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Biblical Inspiration


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In this outstanding study, the author first considers various theories of the nature of inspiration. This leads to a consideration of the “entire trustworthiness” of the Bible, the inerrancy debate, and the place of biblical criticism.

From determining the original meaning of the text, Professor Marshall turns to the Bible’s contemporary significance and meaning before finally presenting the authority of Scripture for today. As he expresses in Biblical Inspiration, “the Bible is precious to the Christian believer, not because it is regarded as some kind of magical oracle but because here one hears and receives the message of a gracious God who, having revealed himself supremely in his Son Jesus Christ, continues to reveal himself in and through the pages of Scripture.”

Biblical Inspiration, expanded from lectures delivered at Wycliffe Hall in Oxford, is neither a narrowly focused study of the meaning of “inspiration,” nor a collection of loosely related articles on the Bible. It canvasses what might be called the doctrine of the Bible, covering topics such as Biblical revelation; the extent and significance of the Bible’s truth claims; the appropriateness of categories like “inerrancy;” hermeneutical problems associated with its interpretation and application; and reflections on the nature of its authority.

The nature of the authority of the Bible is crucial. Biblical Inspiration, designed for the reader with little technical background, is the perfect place to begin studying this important topic.

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Praise for the Print Edition

Marshall is always worth reading, and his tone is irenic throughout.

—D. A. Carson, Journal of the Evangelical Theological Society

Product Details

  • Title: Biblical Inspiration
  • Author: I. Howard Marshall
  • Publisher: Paternoster
  • Publication Date: 1982
  • Pages: 125
I. Howard Marshall

I. Howard Marshall (1934-2015) was a world-renowned New Testament scholar and the author or editor of at least thirty-eight books and more than 120 essays and articles. He taught New Testament at the University of Aberdeen for thirty-five years and was a professor emeritus for sixteen years. Among his numerous publications on the New Testament are his commentaries on the Gospel of Luke, Acts, 1-2 Thessalonians, the Pastoral Epistles and 1 Peter and 1-3 John. He is coauthor of Exploring the New Testament: A Guide to the Letters and Revelation and coeditor of the New International Greek Testament Commentary series, as well as the author of the series' volume on Luke. He has also authored New Testament Theology: Many Witnesses, One Gospel. Marshall was an evangelical Methodist who was born and lived most of his life in Scotland. He received a PhD from the University of Aberdeen and a DD from Asbury Theological Seminary.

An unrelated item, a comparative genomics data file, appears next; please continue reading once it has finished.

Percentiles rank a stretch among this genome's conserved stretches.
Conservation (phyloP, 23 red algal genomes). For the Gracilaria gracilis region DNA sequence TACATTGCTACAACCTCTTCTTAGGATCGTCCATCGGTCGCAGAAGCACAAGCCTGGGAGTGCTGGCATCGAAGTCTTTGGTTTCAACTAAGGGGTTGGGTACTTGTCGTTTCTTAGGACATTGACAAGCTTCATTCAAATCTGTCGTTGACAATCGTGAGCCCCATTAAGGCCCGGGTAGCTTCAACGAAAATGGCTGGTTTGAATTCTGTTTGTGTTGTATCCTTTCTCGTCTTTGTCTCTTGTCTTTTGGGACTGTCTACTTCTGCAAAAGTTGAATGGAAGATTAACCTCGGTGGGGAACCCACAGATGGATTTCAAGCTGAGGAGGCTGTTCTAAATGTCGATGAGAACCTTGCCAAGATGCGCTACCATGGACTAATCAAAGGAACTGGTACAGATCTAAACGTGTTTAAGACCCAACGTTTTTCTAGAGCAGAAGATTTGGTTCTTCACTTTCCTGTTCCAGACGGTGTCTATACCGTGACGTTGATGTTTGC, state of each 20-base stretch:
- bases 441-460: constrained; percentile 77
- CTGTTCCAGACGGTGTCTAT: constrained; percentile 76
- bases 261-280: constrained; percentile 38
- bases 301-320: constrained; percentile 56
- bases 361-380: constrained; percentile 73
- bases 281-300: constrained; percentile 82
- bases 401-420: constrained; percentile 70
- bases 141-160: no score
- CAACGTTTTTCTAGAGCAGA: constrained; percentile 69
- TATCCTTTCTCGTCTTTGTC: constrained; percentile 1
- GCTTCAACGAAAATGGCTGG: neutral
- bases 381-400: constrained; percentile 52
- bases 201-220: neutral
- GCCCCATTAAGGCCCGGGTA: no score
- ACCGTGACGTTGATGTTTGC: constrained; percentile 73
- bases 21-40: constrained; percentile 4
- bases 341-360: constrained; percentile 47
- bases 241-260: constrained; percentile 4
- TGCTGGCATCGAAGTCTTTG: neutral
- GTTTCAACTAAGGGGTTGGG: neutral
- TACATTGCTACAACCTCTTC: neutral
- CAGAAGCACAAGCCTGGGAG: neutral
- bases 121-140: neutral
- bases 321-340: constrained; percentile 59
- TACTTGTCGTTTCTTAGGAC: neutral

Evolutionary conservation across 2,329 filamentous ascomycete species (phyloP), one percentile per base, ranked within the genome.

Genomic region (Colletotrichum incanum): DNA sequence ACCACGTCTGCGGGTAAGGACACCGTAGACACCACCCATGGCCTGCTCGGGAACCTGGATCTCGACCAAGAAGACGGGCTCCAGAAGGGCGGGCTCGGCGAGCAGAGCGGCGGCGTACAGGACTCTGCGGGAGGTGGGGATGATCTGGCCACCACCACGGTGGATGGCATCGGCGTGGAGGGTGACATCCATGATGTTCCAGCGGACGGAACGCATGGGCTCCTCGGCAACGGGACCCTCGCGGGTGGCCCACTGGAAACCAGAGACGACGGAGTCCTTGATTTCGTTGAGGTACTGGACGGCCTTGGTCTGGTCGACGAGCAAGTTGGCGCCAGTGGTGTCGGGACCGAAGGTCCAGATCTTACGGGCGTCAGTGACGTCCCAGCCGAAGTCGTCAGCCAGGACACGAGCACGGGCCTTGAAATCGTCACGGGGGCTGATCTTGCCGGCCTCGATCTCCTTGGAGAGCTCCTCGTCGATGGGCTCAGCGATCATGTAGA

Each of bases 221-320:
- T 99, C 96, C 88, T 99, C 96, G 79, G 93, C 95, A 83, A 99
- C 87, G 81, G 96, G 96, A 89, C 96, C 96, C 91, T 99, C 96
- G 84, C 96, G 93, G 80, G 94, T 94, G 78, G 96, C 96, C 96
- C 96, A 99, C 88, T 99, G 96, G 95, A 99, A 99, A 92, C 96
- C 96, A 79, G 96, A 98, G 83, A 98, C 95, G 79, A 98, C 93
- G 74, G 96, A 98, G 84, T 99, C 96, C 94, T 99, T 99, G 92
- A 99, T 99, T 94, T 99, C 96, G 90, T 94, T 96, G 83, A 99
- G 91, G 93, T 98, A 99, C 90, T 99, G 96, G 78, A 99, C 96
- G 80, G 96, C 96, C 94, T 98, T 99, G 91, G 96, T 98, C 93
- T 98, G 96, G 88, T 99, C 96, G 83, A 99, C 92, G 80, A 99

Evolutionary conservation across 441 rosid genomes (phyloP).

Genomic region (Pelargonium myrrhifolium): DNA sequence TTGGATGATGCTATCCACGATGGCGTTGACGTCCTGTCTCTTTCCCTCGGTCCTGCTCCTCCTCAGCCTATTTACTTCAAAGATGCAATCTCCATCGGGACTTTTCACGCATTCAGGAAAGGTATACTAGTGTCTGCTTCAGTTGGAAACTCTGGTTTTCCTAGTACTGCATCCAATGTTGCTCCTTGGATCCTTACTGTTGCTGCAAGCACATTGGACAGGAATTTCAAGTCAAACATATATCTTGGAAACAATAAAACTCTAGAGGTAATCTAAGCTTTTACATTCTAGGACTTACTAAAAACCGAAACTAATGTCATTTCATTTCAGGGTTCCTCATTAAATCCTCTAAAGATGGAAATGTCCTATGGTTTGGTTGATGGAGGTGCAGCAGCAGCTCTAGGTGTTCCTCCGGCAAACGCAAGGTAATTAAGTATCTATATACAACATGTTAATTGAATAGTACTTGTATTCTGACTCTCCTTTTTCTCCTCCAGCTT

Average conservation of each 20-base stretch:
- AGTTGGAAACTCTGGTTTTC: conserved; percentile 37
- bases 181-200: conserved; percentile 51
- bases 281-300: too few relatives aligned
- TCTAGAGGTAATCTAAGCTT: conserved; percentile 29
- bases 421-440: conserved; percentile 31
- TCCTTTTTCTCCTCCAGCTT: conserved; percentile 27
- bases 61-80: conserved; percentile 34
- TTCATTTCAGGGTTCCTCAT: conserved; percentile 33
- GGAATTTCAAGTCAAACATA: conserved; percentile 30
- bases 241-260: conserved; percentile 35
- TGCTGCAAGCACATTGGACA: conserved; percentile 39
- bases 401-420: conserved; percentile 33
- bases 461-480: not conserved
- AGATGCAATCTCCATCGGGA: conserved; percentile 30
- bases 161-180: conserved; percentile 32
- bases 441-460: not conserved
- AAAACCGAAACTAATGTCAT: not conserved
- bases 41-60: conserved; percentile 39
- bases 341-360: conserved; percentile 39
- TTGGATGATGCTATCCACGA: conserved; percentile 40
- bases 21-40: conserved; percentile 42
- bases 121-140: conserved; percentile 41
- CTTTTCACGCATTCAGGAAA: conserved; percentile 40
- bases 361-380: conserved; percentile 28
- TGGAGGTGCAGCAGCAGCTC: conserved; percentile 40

Sample Pages from the Print Edition


3 ratings

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  1. Aaron



  2. Sean



    Marshall presents a good, non-technical statement and defense of a centrist evangelical view of inspiration. For the most part, he represents and engages other viewpoints fairly. He falls down in misunderstanding--sadly, like many, many other evangelical scholars--the neo-orthodox/Barthian view of inspiration. To say that the Bible is the inspired "witness" to revelation that "becomes" the Word of God is not to devalue Scripture and descend into a shapeless relativism dependent on human feeling. It means, rather, that the Holy Spirit who inspired Scripture works so powerfully in bringing it to its hearers that it becomes as the original revelation itself. Properly understood, there is a lot of strength in this viewpoint, and it helps overcome some of the squishiness remaining in a presentation even as good as Marshall's--and again, his is quite good. 3.5 stars, rounded up to 4.

  3. Daniel Eichelberger, Providence Baptist Church
  4. David and Allison Preston
    Marshall is the best!


Digital list price: $10.99
Save $2.00 (18%)